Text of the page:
Seeing politics with an artist’s eye: Ben Quilty and Henri Matisse
Ben Quilty in his studio
What do you think of when you think of political art? Didacticism, confrontational imagery, maybe cool textual content, or perhaps hot violent scenes? How about bright colours and decoration, lots of dancing, and paper collage? Not likely.
Well, it takes a political artist to recognise the politics of another, as we learnt from Ben Quilty when he spoke recently at the Art Gallery of NSW as part of our Wednesday night talk series on the interlinked subjects of art, protest and change, Quiet riot.
Quilty has become well known not only for his painting practice but for his work in Afghanistan as an official war artist and, most recently, for putting himself out there fighting the death penalty and advocating for compassion in the case of his friend Myuran Sukumaran. At the Gallery, he was speaking with Simon Marnie about ‘never thinking’ of himself as engaging with a cause, rather just ‘living [his] life’.
Quilty had some fascinating insights into what ‘political’ means in the light of his work as a painter and his life as a man in a post-feminist age. Believing himself to be an agitator who needs to speak his mind – and feeling justified in doing so – he also had some interesting comments on understanding the politics that sit embedded in the practice of most artists, stating that their work cannot but reflect the way they think about the world and their place within it.
Quizzed as to whether any artists could be considered apolitical, he told Marnie: ‘No good artist, no’. Fair enough. But who does he include in that? None less than the master of bright flat colours, decoration and abstraction, Henri Matisse. Not your first choice in any discussion of political art.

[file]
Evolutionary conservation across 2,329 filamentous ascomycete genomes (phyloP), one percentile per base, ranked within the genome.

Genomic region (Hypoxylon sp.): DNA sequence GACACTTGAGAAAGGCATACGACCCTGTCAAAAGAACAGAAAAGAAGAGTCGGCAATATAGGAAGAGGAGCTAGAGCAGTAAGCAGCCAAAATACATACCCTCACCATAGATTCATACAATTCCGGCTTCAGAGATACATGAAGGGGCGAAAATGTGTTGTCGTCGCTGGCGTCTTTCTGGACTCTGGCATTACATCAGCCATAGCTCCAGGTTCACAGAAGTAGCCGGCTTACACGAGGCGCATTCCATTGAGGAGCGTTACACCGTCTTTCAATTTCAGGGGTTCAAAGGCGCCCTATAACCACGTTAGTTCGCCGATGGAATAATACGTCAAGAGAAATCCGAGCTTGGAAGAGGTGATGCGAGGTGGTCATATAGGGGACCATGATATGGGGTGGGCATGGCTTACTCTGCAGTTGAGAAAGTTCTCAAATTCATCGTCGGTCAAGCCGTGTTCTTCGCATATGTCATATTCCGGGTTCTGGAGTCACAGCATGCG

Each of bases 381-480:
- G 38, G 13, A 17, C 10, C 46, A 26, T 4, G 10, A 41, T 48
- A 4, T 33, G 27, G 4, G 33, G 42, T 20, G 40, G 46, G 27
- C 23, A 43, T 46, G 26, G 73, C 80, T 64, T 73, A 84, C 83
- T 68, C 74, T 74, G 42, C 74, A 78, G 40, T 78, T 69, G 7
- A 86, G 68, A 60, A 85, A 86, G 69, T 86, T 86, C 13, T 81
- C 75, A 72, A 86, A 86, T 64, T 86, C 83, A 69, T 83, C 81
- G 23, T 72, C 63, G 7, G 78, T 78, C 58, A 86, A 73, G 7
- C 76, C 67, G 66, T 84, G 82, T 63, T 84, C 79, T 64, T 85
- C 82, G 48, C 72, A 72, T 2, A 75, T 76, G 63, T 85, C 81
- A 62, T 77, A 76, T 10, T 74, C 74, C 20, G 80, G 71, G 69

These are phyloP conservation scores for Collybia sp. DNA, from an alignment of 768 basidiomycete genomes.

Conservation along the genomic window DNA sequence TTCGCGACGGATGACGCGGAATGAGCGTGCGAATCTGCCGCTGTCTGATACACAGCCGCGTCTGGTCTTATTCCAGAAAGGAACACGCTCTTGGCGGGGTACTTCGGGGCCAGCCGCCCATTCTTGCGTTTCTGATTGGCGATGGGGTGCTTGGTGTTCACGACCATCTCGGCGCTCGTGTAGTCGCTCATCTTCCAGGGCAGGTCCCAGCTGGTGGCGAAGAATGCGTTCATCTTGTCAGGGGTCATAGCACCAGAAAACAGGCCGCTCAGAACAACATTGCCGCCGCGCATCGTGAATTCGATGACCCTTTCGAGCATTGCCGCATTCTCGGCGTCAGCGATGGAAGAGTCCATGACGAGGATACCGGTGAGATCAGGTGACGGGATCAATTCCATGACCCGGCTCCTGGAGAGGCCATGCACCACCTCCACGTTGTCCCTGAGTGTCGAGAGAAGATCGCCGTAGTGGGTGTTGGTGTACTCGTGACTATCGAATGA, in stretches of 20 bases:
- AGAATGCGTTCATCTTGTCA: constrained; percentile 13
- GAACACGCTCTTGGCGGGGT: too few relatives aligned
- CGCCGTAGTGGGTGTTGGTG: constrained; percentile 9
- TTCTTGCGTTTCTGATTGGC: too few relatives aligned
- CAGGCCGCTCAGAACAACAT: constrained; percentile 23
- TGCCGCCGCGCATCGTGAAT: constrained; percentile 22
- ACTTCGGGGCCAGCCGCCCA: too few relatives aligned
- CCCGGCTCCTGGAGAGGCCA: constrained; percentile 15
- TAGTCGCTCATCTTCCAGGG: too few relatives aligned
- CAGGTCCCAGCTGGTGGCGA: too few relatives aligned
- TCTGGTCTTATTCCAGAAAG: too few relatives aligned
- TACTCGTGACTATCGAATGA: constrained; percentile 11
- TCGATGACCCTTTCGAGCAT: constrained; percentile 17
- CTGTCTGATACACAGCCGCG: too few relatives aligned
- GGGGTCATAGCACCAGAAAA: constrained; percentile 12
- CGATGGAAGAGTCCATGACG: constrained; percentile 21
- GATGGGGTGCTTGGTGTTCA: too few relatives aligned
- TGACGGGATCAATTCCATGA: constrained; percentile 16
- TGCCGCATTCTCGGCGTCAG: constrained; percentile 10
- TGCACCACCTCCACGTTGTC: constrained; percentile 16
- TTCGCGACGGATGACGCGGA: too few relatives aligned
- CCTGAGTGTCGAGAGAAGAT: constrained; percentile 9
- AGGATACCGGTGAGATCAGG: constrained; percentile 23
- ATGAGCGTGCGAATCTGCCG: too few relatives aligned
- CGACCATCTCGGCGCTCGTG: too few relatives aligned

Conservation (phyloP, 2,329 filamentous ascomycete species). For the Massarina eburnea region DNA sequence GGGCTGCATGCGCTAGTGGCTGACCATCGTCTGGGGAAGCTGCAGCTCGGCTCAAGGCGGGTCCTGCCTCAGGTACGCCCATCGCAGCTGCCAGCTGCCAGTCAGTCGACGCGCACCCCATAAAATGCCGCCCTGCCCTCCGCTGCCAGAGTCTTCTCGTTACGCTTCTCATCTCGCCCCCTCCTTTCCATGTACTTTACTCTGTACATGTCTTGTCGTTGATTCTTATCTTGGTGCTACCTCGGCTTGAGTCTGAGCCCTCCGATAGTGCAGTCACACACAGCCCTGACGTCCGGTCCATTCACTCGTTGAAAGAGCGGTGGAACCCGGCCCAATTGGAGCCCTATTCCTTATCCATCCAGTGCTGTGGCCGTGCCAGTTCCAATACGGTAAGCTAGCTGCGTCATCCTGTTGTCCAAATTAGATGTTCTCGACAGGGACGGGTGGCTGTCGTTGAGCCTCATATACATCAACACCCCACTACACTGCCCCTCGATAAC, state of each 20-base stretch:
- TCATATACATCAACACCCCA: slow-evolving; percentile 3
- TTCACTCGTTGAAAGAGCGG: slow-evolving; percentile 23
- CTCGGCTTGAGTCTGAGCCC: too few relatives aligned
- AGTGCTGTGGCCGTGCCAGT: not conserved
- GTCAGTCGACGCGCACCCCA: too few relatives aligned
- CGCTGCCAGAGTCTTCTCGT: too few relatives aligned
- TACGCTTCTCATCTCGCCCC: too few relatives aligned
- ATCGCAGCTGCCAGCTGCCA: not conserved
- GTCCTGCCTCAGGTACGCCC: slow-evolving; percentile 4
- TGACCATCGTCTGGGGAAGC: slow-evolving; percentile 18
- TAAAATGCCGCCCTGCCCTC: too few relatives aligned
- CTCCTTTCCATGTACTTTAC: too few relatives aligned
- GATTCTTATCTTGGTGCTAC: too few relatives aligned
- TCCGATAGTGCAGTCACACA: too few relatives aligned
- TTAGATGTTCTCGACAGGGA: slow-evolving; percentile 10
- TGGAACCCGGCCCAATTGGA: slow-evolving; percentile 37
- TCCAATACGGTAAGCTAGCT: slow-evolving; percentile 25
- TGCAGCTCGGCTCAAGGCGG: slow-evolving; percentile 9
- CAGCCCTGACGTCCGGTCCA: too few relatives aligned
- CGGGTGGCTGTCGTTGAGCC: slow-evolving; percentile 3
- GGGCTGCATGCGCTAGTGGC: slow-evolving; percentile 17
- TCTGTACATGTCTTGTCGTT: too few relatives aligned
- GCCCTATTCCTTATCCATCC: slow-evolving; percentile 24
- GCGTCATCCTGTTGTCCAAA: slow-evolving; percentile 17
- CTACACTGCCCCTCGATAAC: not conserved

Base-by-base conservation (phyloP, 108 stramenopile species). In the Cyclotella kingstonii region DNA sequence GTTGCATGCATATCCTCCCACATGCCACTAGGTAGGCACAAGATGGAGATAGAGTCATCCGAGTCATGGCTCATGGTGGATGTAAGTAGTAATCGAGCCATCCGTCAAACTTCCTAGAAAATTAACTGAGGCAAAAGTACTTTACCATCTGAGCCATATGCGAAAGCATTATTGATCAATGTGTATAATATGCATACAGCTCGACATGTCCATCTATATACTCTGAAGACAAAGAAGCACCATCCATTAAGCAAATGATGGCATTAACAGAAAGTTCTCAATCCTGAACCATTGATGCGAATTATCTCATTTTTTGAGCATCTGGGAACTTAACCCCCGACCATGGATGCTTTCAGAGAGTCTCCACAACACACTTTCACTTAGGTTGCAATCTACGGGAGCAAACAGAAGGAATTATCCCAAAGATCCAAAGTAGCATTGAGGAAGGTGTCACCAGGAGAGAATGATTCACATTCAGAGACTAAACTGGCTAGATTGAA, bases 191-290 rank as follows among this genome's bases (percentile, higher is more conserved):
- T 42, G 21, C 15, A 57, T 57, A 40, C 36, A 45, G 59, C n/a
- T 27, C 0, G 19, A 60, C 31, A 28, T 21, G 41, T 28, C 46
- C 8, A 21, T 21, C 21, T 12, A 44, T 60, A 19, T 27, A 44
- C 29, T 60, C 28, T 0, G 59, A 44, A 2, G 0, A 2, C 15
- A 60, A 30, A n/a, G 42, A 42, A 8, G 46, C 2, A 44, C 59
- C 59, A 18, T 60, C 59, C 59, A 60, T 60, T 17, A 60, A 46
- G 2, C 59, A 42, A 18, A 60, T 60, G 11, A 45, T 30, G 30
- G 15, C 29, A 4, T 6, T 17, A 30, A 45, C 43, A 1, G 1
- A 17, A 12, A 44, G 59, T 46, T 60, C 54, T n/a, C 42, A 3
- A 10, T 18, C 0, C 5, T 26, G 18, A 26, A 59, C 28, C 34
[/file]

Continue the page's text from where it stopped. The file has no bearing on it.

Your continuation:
How interesting then to hear his thoughts. Referring to a discussion on the recent acquisition of Matisse’s late master series Jazz with head curator of international art Justin Paton, Quilty pointed out that the falling mythological figure of Icarus, for example, is also ‘quite clearly a falling soldier, a dead man falling, with a blasted red hole in his body’.
In noting the underlying violence of some of these superficially happy images, he recognised the context for the necessary spirit of joy and freedom that Matisse created when he made the suite in the immediate post-WWII years.
‘Artists,’ Quilty said, ‘we end up funnelling our experience of the world onto the wall, or the floor of a museum like this.’ On seeing Matisse’s cut outs he revealed – given his own experience painting traumatised soldiers especially – ‘I saw them with a whole new perspective’.
Sometimes in turn, it takes the words of a dynamic and engaged artist like Quilty to give us a different perspective on Matisse the artist: never working in a vacuum; one concerned about war and its aftermath, yet an artist whose optimism outshone his keen awareness of the politics of his contemporary, violently affected, world.
Jazz is featured in the Gallery’s exhibition Matisse and the moderns.
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June 29 2015, 9am
by Jackie Dunn
Writer and exhibition researcher